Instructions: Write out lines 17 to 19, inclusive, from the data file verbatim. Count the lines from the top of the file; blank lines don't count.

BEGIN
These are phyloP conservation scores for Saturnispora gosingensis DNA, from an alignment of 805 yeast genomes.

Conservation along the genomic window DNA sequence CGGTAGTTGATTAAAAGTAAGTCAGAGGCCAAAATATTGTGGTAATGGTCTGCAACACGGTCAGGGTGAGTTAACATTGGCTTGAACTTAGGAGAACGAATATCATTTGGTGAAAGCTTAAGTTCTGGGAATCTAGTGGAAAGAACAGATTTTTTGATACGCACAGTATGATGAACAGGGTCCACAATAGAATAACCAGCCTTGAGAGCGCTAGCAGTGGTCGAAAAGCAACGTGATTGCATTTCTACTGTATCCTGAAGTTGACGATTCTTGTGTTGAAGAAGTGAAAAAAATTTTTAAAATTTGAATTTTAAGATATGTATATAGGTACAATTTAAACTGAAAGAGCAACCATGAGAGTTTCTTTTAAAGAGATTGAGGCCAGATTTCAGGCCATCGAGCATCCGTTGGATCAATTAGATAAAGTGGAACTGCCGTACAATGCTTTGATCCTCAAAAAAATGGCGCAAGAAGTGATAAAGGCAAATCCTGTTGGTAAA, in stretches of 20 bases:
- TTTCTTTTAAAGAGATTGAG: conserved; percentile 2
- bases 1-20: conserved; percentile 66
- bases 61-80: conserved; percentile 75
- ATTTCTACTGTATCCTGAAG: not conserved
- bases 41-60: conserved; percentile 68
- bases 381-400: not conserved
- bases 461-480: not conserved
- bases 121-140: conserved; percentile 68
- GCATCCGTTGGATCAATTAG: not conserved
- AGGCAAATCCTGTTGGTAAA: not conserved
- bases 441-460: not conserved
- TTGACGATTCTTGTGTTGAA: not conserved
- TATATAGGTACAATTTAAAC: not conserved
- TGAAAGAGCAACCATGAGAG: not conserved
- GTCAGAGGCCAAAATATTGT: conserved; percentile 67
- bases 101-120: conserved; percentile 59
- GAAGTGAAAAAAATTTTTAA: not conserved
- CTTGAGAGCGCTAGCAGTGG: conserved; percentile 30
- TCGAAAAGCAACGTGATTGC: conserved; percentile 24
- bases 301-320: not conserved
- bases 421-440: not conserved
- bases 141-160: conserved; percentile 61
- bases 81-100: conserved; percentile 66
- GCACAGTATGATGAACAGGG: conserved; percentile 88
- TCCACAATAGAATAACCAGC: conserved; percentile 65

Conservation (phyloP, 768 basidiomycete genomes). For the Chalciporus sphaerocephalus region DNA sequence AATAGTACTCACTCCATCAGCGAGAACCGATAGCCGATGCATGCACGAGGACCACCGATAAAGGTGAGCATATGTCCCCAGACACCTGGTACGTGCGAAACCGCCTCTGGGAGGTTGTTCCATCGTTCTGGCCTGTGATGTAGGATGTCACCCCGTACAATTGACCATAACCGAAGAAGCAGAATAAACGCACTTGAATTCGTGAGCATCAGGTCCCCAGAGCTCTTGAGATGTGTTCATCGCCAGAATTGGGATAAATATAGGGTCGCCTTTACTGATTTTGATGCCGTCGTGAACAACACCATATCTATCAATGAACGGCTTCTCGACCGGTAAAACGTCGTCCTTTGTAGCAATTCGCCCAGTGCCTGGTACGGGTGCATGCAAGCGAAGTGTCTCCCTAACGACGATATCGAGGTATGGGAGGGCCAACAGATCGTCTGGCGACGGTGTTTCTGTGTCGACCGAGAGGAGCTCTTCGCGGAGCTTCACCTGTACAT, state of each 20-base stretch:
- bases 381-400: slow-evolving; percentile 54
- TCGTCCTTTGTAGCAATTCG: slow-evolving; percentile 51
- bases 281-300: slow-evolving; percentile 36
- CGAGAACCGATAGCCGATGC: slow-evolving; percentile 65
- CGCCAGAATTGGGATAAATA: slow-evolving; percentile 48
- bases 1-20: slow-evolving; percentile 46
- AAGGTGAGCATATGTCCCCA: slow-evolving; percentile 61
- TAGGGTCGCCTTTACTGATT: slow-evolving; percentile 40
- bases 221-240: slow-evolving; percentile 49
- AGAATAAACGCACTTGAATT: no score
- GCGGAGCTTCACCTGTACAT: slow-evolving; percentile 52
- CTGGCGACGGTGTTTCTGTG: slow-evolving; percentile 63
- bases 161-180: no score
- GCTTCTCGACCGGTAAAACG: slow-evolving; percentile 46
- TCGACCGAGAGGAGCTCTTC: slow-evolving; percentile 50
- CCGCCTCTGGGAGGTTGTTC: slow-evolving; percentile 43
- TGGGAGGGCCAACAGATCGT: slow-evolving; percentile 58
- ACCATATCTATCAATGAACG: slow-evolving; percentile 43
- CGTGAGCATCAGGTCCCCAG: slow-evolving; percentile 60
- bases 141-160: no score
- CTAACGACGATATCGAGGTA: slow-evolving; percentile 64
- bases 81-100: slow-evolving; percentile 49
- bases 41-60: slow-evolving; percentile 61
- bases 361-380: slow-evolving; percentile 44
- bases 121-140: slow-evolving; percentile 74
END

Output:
- GTCAGAGGCCAAAATATTGT: conserved; percentile 67
- bases 101-120: conserved; percentile 59
- GAAGTGAAAAAAATTTTTAA: not conserved